Aquifer mapping taken up in five States
In a bid to push water sector reforms, the Centre has decided to incentivise States that fast-track water sector reforms with liberalised funding criteria. The plan is to “grade” States as per the reforms process adopted by them. States that speed up reforms will get increased financial assistance from the Centre for water projects.
This was made clear at the Annual Conference of Principal Secretaries/ Secretaries Irrigation convened by the Water Resources Ministry here on Wednesday.
Water reforms calls for better management, utilisation and regulation of water majorly through mapping of ground water aquifers as a “common pool resource,” which may lead to regulation of groundwater use—a touchy subject with several States.
“The State adopting water sector reforms on fast track basis will be treated reform-friendly State and liberal funding criteria may be linked to water sector reforms by them,” said a paper distributed at the conference.
Expressing concern at the widening gap between Irrigation Potential Created and Irrigation Potential Utilised, Water Secretary Dhruv Vijay Singh urged delegates to provide inputs failing which, the Centre would finalise schemes on its own. Against an annual average coverage of roughly 0.4 million hectare, the required capacity is at least 2 million hectare.
Referring to Accelerated Irrigation Benefit Programme (AIBP) that is being modified and linked to Command Area Development Programme, Mr. Singh said: “We would like inputs from the States. Because, if we do not get inputs that suggest that we modify the scheme, we will have to go ahead and finalise the scheme as it is.''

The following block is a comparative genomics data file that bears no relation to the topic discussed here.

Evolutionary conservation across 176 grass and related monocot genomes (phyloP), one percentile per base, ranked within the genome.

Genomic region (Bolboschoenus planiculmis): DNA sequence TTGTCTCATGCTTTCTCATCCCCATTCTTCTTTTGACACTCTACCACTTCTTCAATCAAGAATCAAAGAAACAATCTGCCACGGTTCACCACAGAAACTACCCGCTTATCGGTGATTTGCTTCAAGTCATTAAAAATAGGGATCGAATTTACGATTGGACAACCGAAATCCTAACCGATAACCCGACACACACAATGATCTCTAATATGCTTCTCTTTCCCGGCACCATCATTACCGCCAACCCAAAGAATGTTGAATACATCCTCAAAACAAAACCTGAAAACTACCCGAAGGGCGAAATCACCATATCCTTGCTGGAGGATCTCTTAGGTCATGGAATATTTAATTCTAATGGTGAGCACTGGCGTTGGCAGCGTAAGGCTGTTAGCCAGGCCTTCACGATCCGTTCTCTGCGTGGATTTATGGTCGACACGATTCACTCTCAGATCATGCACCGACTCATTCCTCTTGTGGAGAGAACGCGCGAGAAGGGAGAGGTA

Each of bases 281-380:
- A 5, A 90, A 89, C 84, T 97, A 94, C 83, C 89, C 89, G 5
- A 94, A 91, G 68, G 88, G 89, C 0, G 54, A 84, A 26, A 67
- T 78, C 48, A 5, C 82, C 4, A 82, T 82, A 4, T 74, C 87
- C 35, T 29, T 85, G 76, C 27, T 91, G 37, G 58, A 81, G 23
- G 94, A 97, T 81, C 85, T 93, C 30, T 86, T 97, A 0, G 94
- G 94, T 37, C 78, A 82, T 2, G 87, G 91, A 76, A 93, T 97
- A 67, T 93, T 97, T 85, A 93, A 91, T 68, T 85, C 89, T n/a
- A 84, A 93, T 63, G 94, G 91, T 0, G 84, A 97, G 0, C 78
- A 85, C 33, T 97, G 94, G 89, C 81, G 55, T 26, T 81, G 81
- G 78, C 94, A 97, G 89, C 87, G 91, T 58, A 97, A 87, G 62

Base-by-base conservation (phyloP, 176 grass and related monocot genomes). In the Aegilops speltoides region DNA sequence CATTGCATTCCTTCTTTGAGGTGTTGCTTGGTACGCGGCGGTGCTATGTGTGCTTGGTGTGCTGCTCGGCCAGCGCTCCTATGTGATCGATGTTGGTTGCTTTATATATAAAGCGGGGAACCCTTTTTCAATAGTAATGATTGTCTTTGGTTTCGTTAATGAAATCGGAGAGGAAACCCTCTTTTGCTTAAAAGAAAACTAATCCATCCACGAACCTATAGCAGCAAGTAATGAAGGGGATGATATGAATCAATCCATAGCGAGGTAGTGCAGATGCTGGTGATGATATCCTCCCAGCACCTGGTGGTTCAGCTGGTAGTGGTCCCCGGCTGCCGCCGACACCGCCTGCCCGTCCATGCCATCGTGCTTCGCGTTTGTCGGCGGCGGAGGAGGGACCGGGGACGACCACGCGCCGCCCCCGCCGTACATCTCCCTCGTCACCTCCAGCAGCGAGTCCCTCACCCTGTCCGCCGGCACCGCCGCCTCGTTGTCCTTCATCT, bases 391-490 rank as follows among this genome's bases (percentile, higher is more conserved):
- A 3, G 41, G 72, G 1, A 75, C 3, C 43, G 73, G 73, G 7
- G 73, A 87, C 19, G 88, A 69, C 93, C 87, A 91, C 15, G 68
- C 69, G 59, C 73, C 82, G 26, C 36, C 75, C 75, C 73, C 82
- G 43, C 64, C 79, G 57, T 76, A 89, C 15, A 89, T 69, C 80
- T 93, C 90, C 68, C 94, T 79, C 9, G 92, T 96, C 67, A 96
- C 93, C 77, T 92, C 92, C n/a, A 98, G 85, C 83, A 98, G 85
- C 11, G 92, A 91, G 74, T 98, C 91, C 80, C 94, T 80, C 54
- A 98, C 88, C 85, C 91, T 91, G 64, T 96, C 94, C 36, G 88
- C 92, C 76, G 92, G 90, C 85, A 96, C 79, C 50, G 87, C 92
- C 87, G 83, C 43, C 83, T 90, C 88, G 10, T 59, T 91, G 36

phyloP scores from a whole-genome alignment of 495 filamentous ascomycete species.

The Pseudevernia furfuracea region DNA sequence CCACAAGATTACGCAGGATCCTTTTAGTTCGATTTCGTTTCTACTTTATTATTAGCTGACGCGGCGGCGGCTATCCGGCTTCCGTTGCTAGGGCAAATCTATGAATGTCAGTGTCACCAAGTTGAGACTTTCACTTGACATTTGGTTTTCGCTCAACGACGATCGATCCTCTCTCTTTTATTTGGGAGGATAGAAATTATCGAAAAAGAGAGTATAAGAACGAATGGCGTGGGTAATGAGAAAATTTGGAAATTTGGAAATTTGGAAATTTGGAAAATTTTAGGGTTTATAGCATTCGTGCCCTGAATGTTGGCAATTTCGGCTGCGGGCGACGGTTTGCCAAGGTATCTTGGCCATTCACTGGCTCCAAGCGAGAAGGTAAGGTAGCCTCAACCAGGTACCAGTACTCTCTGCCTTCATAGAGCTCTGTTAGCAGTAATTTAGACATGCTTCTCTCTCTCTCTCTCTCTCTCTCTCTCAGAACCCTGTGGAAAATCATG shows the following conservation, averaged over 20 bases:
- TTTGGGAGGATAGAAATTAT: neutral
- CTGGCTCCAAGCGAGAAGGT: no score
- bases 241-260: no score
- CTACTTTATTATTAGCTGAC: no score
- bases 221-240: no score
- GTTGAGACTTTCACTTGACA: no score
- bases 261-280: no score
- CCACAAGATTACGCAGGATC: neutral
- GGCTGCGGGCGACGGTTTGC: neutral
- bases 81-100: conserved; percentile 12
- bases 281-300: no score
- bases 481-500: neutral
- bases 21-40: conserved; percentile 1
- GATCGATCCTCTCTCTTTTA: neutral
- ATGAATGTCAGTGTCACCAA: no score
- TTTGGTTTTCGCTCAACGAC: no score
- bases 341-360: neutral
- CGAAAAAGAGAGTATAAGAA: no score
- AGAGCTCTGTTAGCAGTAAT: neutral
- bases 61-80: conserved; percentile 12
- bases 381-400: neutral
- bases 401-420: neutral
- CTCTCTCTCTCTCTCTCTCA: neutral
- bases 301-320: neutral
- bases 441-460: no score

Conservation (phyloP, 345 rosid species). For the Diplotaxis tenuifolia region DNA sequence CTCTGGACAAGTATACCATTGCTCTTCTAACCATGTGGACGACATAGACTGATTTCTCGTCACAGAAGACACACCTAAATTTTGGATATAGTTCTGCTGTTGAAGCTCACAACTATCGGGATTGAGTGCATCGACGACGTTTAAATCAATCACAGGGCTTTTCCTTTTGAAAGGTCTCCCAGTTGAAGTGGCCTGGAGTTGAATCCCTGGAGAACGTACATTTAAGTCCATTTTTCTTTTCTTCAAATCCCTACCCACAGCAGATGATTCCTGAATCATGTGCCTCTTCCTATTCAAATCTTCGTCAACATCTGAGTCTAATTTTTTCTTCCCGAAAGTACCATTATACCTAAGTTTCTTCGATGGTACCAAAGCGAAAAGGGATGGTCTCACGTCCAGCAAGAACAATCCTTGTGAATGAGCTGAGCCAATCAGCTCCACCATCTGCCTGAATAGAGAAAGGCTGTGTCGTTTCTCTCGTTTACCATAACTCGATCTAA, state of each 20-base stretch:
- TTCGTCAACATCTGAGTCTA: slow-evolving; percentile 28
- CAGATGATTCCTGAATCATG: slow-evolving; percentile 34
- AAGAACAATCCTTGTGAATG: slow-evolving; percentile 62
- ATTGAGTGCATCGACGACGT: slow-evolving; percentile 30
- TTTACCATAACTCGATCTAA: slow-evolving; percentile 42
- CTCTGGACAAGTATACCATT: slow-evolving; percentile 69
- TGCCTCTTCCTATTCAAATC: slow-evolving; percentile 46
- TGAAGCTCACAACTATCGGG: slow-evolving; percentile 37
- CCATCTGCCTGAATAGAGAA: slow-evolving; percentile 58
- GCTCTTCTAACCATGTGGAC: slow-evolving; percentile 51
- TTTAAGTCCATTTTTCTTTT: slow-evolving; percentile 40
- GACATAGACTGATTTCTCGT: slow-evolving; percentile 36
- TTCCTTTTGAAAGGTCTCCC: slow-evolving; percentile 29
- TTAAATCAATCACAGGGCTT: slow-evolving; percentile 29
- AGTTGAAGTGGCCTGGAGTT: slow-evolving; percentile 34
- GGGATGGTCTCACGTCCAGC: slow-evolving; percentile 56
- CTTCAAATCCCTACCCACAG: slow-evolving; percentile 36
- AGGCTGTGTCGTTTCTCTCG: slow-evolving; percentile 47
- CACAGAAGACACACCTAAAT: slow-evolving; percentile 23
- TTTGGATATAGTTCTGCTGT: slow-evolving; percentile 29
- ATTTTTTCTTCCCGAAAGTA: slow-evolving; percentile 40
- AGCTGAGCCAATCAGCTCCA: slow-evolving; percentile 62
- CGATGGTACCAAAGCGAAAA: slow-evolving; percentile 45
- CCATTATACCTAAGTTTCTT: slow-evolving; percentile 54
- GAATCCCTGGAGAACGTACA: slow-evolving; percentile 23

Outlining the contours of the reforms agenda, Additional Secretary G. Mohan Kumar said it would involve formation of a National Water Mission, Groundwater Management and Water Resources Information System, Human Resource Development and Capacity Building “with international benchmarking.”
“We expect the State Irrigation Departments to reorient their thinking, see that departments are adequately reformed and their policies are attuned to the new realities so we can make the sector strong.”
Much of the focus of the conference was on Aquifer Mapping described as “not merely an academic exercise but a practical guide for delineation of aquifers, preparation of management plans with the ultimate objective of participatory groundwater management.” Already pilot projects have been launched in five States — Maharashtra, Bihar, Karnataka, Tamil Nadu and Rajasthan.
With 1,565 blocks in the country either over-exploited, critical, semi-critical or salinity affected (as per a 2009 assessment), the idea is to make a paradigm shift from groundwater “development” to “management.”
For this purpose, States were asked to share their data from exploration wells.
Keywords: water sector reforms